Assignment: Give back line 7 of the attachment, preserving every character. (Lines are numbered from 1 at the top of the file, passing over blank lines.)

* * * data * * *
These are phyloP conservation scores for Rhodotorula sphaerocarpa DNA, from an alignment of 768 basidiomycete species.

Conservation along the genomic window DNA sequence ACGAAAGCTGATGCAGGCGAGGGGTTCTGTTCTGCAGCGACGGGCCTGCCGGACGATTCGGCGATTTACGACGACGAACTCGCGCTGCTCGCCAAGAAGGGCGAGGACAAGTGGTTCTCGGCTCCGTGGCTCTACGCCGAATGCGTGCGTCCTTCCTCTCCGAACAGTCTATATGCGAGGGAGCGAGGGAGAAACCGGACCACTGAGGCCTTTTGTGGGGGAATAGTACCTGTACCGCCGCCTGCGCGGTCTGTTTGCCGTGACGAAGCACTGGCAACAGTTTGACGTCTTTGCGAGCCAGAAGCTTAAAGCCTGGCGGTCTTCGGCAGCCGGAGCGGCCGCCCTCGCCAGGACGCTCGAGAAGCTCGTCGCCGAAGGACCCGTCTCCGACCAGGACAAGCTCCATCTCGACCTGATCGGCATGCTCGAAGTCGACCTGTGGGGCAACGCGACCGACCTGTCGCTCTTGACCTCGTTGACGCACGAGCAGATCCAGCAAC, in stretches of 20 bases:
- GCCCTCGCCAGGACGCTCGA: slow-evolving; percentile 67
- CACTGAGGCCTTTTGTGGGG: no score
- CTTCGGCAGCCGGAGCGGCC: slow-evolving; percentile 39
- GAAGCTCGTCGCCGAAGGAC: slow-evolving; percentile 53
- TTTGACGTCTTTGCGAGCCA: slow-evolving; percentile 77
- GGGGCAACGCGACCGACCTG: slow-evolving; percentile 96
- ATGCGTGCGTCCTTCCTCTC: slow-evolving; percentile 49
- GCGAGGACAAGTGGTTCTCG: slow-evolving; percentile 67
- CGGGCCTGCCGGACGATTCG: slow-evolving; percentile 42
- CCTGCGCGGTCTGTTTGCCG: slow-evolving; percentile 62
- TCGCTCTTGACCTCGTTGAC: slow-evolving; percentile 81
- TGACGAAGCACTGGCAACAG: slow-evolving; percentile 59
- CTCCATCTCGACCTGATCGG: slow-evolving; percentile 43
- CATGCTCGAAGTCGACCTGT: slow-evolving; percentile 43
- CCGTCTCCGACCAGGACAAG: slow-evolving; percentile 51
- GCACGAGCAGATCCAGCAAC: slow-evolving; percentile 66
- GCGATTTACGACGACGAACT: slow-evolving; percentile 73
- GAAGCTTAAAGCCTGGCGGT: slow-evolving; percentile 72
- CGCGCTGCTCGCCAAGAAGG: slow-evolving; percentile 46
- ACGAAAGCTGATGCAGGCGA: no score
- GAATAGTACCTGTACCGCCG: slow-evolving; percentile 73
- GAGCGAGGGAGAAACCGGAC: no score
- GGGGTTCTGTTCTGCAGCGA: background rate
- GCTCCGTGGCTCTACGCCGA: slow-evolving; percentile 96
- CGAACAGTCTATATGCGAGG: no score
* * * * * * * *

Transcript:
- TTTGACGTCTTTGCGAGCCA: slow-evolving; percentile 77